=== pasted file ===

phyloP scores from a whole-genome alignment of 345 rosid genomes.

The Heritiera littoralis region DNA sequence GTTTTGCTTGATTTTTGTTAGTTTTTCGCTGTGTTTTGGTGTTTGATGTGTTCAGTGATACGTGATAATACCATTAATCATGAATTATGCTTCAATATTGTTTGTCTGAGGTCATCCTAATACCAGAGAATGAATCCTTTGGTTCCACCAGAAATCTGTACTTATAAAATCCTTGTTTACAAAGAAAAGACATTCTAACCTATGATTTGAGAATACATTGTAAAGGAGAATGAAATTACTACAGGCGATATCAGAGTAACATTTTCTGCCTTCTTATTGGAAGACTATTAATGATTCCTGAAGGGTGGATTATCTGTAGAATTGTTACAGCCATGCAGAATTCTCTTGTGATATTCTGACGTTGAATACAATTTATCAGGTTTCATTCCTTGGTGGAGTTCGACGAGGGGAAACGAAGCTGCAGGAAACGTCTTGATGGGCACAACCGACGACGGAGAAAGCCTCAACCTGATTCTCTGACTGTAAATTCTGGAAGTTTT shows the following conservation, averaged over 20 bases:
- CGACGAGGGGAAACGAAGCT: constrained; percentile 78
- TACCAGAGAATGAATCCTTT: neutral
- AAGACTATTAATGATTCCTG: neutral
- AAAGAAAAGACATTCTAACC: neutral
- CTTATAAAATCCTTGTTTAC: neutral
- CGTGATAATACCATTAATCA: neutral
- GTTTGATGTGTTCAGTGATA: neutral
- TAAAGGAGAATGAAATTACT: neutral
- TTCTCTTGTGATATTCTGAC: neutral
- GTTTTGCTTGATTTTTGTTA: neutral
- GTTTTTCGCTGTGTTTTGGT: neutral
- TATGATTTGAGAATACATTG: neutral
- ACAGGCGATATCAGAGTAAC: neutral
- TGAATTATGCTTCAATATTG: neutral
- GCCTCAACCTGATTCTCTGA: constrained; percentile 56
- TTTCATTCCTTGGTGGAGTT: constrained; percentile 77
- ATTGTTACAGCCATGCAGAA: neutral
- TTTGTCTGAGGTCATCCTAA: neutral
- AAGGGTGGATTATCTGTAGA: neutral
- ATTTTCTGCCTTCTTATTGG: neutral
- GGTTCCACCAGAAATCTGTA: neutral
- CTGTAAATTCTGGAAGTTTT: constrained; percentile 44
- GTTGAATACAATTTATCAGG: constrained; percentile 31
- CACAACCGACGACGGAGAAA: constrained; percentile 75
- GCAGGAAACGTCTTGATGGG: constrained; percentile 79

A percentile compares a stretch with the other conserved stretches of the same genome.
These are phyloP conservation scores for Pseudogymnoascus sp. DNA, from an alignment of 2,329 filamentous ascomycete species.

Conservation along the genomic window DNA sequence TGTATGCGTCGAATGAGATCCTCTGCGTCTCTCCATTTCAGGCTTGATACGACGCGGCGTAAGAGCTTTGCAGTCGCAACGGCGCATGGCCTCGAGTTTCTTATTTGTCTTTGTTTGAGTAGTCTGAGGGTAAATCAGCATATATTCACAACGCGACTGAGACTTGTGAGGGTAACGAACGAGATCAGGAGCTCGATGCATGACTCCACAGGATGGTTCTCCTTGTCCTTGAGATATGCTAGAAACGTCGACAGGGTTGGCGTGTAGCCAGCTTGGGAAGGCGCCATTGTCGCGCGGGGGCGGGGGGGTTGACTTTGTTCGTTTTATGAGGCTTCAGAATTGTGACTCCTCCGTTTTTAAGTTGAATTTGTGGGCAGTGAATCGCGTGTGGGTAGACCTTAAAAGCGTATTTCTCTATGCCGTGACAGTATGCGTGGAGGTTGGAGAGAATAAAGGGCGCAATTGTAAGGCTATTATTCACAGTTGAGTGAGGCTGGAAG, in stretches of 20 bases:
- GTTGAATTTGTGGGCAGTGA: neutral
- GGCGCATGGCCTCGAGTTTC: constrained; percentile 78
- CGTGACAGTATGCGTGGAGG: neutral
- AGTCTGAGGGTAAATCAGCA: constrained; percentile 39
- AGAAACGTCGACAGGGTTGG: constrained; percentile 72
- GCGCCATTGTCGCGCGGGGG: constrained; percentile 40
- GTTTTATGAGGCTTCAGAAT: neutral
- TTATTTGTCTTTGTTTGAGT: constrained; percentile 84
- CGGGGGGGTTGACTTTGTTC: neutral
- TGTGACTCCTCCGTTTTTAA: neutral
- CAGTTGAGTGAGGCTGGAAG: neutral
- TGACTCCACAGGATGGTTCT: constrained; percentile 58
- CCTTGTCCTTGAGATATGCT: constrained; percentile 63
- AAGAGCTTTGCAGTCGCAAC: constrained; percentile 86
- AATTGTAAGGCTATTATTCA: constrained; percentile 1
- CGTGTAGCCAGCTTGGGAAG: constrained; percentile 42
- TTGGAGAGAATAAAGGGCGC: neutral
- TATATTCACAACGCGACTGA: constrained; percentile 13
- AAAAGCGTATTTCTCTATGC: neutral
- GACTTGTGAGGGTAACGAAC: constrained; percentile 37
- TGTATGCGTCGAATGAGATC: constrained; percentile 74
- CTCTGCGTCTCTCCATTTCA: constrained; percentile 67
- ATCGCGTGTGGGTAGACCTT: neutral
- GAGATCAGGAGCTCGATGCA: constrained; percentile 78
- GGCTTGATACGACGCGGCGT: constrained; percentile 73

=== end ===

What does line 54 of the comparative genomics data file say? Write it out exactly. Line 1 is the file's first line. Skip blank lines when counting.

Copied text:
- GAGATCAGGAGCTCGATGCA: constrained; percentile 78